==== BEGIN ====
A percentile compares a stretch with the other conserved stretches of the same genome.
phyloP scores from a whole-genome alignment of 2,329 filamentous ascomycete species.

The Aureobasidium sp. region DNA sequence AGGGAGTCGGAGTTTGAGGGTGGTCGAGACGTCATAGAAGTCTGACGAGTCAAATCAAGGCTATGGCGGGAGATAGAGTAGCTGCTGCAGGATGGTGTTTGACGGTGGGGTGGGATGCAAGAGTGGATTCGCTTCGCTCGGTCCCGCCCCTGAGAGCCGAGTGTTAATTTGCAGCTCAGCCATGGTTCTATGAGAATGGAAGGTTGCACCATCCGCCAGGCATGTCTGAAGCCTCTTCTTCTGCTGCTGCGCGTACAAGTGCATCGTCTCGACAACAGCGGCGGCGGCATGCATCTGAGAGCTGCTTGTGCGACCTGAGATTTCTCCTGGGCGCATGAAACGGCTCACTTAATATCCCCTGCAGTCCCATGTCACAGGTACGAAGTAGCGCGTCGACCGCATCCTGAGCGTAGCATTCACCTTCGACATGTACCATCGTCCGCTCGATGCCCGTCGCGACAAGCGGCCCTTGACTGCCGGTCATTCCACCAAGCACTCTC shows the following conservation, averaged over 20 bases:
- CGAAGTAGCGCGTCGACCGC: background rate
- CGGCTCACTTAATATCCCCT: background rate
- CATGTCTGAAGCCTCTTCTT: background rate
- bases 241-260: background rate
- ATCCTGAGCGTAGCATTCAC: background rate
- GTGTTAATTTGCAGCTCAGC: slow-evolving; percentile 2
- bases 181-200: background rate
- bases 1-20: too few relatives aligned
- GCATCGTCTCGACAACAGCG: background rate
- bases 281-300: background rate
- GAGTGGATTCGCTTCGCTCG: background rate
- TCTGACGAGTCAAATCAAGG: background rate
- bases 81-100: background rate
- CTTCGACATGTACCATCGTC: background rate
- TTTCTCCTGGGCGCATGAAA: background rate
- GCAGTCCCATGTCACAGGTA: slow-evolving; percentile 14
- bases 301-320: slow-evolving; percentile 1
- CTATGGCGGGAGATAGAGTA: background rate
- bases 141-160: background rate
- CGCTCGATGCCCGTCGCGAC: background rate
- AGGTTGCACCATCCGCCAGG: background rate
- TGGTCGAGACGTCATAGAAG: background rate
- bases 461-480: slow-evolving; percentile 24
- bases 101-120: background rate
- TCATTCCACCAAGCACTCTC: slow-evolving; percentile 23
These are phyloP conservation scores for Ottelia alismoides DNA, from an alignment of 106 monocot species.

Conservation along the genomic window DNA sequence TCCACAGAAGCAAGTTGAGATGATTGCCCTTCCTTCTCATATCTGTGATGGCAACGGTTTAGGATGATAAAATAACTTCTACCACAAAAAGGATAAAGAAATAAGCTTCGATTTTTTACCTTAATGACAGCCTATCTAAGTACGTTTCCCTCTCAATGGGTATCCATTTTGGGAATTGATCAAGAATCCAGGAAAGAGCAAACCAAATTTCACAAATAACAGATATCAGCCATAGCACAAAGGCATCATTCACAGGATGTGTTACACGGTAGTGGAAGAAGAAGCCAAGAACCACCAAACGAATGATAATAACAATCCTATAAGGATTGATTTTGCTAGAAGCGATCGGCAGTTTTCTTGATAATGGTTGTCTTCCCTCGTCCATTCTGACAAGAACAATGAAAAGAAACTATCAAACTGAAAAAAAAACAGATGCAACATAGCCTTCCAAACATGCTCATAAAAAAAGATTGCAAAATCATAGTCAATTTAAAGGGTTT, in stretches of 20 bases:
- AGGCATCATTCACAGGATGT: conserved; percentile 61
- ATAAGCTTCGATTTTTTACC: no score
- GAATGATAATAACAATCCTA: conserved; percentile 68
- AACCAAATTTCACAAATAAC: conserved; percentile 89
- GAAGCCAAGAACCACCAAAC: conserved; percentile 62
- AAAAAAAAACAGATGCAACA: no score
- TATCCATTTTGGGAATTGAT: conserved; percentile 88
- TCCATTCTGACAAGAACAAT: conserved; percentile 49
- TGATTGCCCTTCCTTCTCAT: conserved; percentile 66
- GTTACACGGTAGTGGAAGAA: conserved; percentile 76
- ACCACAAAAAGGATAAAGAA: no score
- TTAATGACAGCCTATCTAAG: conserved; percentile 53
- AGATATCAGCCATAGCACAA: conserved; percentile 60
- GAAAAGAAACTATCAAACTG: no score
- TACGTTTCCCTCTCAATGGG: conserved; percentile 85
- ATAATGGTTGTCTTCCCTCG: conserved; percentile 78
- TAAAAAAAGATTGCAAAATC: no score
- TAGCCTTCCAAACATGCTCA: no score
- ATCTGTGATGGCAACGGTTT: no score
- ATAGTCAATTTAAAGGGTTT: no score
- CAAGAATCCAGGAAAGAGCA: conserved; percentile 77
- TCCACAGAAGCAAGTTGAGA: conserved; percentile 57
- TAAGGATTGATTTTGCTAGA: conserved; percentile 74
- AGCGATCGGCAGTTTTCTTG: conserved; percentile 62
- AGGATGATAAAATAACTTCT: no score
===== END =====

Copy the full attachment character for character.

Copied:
A percentile compares a stretch with the other conserved stretches of the same genome.
phyloP scores from a whole-genome alignment of 2,329 filamentous ascomycete species.

The Aureobasidium sp. region DNA sequence AGGGAGTCGGAGTTTGAGGGTGGTCGAGACGTCATAGAAGTCTGACGAGTCAAATCAAGGCTATGGCGGGAGATAGAGTAGCTGCTGCAGGATGGTGTTTGACGGTGGGGTGGGATGCAAGAGTGGATTCGCTTCGCTCGGTCCCGCCCCTGAGAGCCGAGTGTTAATTTGCAGCTCAGCCATGGTTCTATGAGAATGGAAGGTTGCACCATCCGCCAGGCATGTCTGAAGCCTCTTCTTCTGCTGCTGCGCGTACAAGTGCATCGTCTCGACAACAGCGGCGGCGGCATGCATCTGAGAGCTGCTTGTGCGACCTGAGATTTCTCCTGGGCGCATGAAACGGCTCACTTAATATCCCCTGCAGTCCCATGTCACAGGTACGAAGTAGCGCGTCGACCGCATCCTGAGCGTAGCATTCACCTTCGACATGTACCATCGTCCGCTCGATGCCCGTCGCGACAAGCGGCCCTTGACTGCCGGTCATTCCACCAAGCACTCTC shows the following conservation, averaged over 20 bases:
- CGAAGTAGCGCGTCGACCGC: background rate
- CGGCTCACTTAATATCCCCT: background rate
- CATGTCTGAAGCCTCTTCTT: background rate
- bases 241-260: background rate
- ATCCTGAGCGTAGCATTCAC: background rate
- GTGTTAATTTGCAGCTCAGC: slow-evolving; percentile 2
- bases 181-200: background rate
- bases 1-20: too few relatives aligned
- GCATCGTCTCGACAACAGCG: background rate
- bases 281-300: background rate
- GAGTGGATTCGCTTCGCTCG: background rate
- TCTGACGAGTCAAATCAAGG: background rate
- bases 81-100: background rate
- CTTCGACATGTACCATCGTC: background rate
- TTTCTCCTGGGCGCATGAAA: background rate
- GCAGTCCCATGTCACAGGTA: slow-evolving; percentile 14
- bases 301-320: slow-evolving; percentile 1
- CTATGGCGGGAGATAGAGTA: background rate
- bases 141-160: background rate
- CGCTCGATGCCCGTCGCGAC: background rate
- AGGTTGCACCATCCGCCAGG: background rate
- TGGTCGAGACGTCATAGAAG: background rate
- bases 461-480: slow-evolving; percentile 24
- bases 101-120: background rate
- TCATTCCACCAAGCACTCTC: slow-evolving; percentile 23
These are phyloP conservation scores for Ottelia alismoides DNA, from an alignment of 106 monocot species.

Conservation along the genomic window DNA sequence TCCACAGAAGCAAGTTGAGATGATTGCCCTTCCTTCTCATATCTGTGATGGCAACGGTTTAGGATGATAAAATAACTTCTACCACAAAAAGGATAAAGAAATAAGCTTCGATTTTTTACCTTAATGACAGCCTATCTAAGTACGTTTCCCTCTCAATGGGTATCCATTTTGGGAATTGATCAAGAATCCAGGAAAGAGCAAACCAAATTTCACAAATAACAGATATCAGCCATAGCACAAAGGCATCATTCACAGGATGTGTTACACGGTAGTGGAAGAAGAAGCCAAGAACCACCAAACGAATGATAATAACAATCCTATAAGGATTGATTTTGCTAGAAGCGATCGGCAGTTTTCTTGATAATGGTTGTCTTCCCTCGTCCATTCTGACAAGAACAATGAAAAGAAACTATCAAACTGAAAAAAAAACAGATGCAACATAGCCTTCCAAACATGCTCATAAAAAAAGATTGCAAAATCATAGTCAATTTAAAGGGTTT, in stretches of 20 bases:
- AGGCATCATTCACAGGATGT: conserved; percentile 61
- ATAAGCTTCGATTTTTTACC: no score
- GAATGATAATAACAATCCTA: conserved; percentile 68
- AACCAAATTTCACAAATAAC: conserved; percentile 89
- GAAGCCAAGAACCACCAAAC: conserved; percentile 62
- AAAAAAAAACAGATGCAACA: no score
- TATCCATTTTGGGAATTGAT: conserved; percentile 88
- TCCATTCTGACAAGAACAAT: conserved; percentile 49
- TGATTGCCCTTCCTTCTCAT: conserved; percentile 66
- GTTACACGGTAGTGGAAGAA: conserved; percentile 76
- ACCACAAAAAGGATAAAGAA: no score
- TTAATGACAGCCTATCTAAG: conserved; percentile 53
- AGATATCAGCCATAGCACAA: conserved; percentile 60
- GAAAAGAAACTATCAAACTG: no score
- TACGTTTCCCTCTCAATGGG: conserved; percentile 85
- ATAATGGTTGTCTTCCCTCG: conserved; percentile 78
- TAAAAAAAGATTGCAAAATC: no score
- TAGCCTTCCAAACATGCTCA: no score
- ATCTGTGATGGCAACGGTTT: no score
- ATAGTCAATTTAAAGGGTTT: no score
- CAAGAATCCAGGAAAGAGCA: conserved; percentile 77
- TCCACAGAAGCAAGTTGAGA: conserved; percentile 57
- TAAGGATTGATTTTGCTAGA: conserved; percentile 74
- AGCGATCGGCAGTTTTCTTG: conserved; percentile 62
- AGGATGATAAAATAACTTCT: no score